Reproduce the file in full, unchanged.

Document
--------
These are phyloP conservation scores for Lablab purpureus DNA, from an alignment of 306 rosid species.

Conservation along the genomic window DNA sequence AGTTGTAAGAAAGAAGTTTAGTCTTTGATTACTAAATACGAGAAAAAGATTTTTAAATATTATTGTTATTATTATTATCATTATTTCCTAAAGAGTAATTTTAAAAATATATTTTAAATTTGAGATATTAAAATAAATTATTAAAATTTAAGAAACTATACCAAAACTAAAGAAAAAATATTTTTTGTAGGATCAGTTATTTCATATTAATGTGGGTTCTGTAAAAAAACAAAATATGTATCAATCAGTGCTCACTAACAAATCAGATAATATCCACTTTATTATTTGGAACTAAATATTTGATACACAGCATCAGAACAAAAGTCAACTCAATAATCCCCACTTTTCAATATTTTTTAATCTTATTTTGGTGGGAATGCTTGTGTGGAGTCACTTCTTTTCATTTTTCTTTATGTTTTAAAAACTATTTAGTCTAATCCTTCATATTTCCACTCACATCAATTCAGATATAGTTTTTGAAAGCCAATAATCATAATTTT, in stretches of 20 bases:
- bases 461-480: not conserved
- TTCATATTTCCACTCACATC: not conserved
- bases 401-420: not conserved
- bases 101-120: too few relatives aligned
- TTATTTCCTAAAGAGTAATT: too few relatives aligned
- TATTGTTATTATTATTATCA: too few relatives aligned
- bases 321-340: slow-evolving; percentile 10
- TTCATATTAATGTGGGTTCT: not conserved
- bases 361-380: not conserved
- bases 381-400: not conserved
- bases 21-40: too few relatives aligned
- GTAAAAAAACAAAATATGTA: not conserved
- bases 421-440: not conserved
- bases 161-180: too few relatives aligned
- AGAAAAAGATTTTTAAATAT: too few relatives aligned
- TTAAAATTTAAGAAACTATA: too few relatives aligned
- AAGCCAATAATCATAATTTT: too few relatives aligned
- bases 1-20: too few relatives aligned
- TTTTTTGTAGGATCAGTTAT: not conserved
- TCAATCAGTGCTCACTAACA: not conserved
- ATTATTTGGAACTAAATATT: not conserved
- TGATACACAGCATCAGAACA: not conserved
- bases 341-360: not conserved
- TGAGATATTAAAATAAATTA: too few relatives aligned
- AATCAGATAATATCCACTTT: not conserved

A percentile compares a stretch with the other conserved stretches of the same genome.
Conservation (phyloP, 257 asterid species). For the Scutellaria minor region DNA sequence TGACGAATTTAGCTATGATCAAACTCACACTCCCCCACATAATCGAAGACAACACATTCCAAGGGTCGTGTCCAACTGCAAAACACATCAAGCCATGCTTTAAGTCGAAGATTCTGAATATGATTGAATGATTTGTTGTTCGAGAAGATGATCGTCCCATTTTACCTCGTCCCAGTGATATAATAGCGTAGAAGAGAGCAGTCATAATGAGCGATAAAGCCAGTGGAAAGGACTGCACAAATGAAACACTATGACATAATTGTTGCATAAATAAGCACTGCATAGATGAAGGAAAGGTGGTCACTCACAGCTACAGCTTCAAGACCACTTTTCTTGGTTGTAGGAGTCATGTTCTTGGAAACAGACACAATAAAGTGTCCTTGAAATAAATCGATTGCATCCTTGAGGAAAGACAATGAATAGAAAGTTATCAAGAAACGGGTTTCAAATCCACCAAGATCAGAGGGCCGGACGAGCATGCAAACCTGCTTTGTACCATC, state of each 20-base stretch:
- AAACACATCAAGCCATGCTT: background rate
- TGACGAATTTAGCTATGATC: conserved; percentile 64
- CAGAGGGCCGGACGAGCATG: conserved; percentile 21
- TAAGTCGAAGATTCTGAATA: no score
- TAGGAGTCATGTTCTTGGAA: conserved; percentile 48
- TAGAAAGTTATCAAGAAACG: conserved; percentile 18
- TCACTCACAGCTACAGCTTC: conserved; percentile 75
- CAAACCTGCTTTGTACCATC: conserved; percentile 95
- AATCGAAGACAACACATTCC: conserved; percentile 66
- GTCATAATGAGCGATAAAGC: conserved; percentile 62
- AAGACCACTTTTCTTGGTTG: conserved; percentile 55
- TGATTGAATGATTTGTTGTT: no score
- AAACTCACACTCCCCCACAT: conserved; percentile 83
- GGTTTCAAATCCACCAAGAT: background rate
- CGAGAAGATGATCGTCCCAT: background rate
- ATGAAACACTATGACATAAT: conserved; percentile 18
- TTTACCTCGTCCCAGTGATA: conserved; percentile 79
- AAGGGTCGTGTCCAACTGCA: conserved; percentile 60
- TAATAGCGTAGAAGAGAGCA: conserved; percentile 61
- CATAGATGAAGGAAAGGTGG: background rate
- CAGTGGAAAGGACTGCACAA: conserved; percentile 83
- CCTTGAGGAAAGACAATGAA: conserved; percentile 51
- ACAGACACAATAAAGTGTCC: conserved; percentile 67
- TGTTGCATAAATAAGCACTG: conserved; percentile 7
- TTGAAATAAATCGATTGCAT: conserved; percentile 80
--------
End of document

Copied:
These are phyloP conservation scores for Lablab purpureus DNA, from an alignment of 306 rosid species.

Conservation along the genomic window DNA sequence AGTTGTAAGAAAGAAGTTTAGTCTTTGATTACTAAATACGAGAAAAAGATTTTTAAATATTATTGTTATTATTATTATCATTATTTCCTAAAGAGTAATTTTAAAAATATATTTTAAATTTGAGATATTAAAATAAATTATTAAAATTTAAGAAACTATACCAAAACTAAAGAAAAAATATTTTTTGTAGGATCAGTTATTTCATATTAATGTGGGTTCTGTAAAAAAACAAAATATGTATCAATCAGTGCTCACTAACAAATCAGATAATATCCACTTTATTATTTGGAACTAAATATTTGATACACAGCATCAGAACAAAAGTCAACTCAATAATCCCCACTTTTCAATATTTTTTAATCTTATTTTGGTGGGAATGCTTGTGTGGAGTCACTTCTTTTCATTTTTCTTTATGTTTTAAAAACTATTTAGTCTAATCCTTCATATTTCCACTCACATCAATTCAGATATAGTTTTTGAAAGCCAATAATCATAATTTT, in stretches of 20 bases:
- bases 461-480: not conserved
- TTCATATTTCCACTCACATC: not conserved
- bases 401-420: not conserved
- bases 101-120: too few relatives aligned
- TTATTTCCTAAAGAGTAATT: too few relatives aligned
- TATTGTTATTATTATTATCA: too few relatives aligned
- bases 321-340: slow-evolving; percentile 10
- TTCATATTAATGTGGGTTCT: not conserved
- bases 361-380: not conserved
- bases 381-400: not conserved
- bases 21-40: too few relatives aligned
- GTAAAAAAACAAAATATGTA: not conserved
- bases 421-440: not conserved
- bases 161-180: too few relatives aligned
- AGAAAAAGATTTTTAAATAT: too few relatives aligned
- TTAAAATTTAAGAAACTATA: too few relatives aligned
- AAGCCAATAATCATAATTTT: too few relatives aligned
- bases 1-20: too few relatives aligned
- TTTTTTGTAGGATCAGTTAT: not conserved
- TCAATCAGTGCTCACTAACA: not conserved
- ATTATTTGGAACTAAATATT: not conserved
- TGATACACAGCATCAGAACA: not conserved
- bases 341-360: not conserved
- TGAGATATTAAAATAAATTA: too few relatives aligned
- AATCAGATAATATCCACTTT: not conserved

A percentile compares a stretch with the other conserved stretches of the same genome.
Conservation (phyloP, 257 asterid species). For the Scutellaria minor region DNA sequence TGACGAATTTAGCTATGATCAAACTCACACTCCCCCACATAATCGAAGACAACACATTCCAAGGGTCGTGTCCAACTGCAAAACACATCAAGCCATGCTTTAAGTCGAAGATTCTGAATATGATTGAATGATTTGTTGTTCGAGAAGATGATCGTCCCATTTTACCTCGTCCCAGTGATATAATAGCGTAGAAGAGAGCAGTCATAATGAGCGATAAAGCCAGTGGAAAGGACTGCACAAATGAAACACTATGACATAATTGTTGCATAAATAAGCACTGCATAGATGAAGGAAAGGTGGTCACTCACAGCTACAGCTTCAAGACCACTTTTCTTGGTTGTAGGAGTCATGTTCTTGGAAACAGACACAATAAAGTGTCCTTGAAATAAATCGATTGCATCCTTGAGGAAAGACAATGAATAGAAAGTTATCAAGAAACGGGTTTCAAATCCACCAAGATCAGAGGGCCGGACGAGCATGCAAACCTGCTTTGTACCATC, state of each 20-base stretch:
- AAACACATCAAGCCATGCTT: background rate
- TGACGAATTTAGCTATGATC: conserved; percentile 64
- CAGAGGGCCGGACGAGCATG: conserved; percentile 21
- TAAGTCGAAGATTCTGAATA: no score
- TAGGAGTCATGTTCTTGGAA: conserved; percentile 48
- TAGAAAGTTATCAAGAAACG: conserved; percentile 18
- TCACTCACAGCTACAGCTTC: conserved; percentile 75
- CAAACCTGCTTTGTACCATC: conserved; percentile 95
- AATCGAAGACAACACATTCC: conserved; percentile 66
- GTCATAATGAGCGATAAAGC: conserved; percentile 62
- AAGACCACTTTTCTTGGTTG: conserved; percentile 55
- TGATTGAATGATTTGTTGTT: no score
- AAACTCACACTCCCCCACAT: conserved; percentile 83
- GGTTTCAAATCCACCAAGAT: background rate
- CGAGAAGATGATCGTCCCAT: background rate
- ATGAAACACTATGACATAAT: conserved; percentile 18
- TTTACCTCGTCCCAGTGATA: conserved; percentile 79
- AAGGGTCGTGTCCAACTGCA: conserved; percentile 60
- TAATAGCGTAGAAGAGAGCA: conserved; percentile 61
- CATAGATGAAGGAAAGGTGG: background rate
- CAGTGGAAAGGACTGCACAA: conserved; percentile 83
- CCTTGAGGAAAGACAATGAA: conserved; percentile 51
- ACAGACACAATAAAGTGTCC: conserved; percentile 67
- TGTTGCATAAATAAGCACTG: conserved; percentile 7
- TTGAAATAAATCGATTGCAT: conserved; percentile 80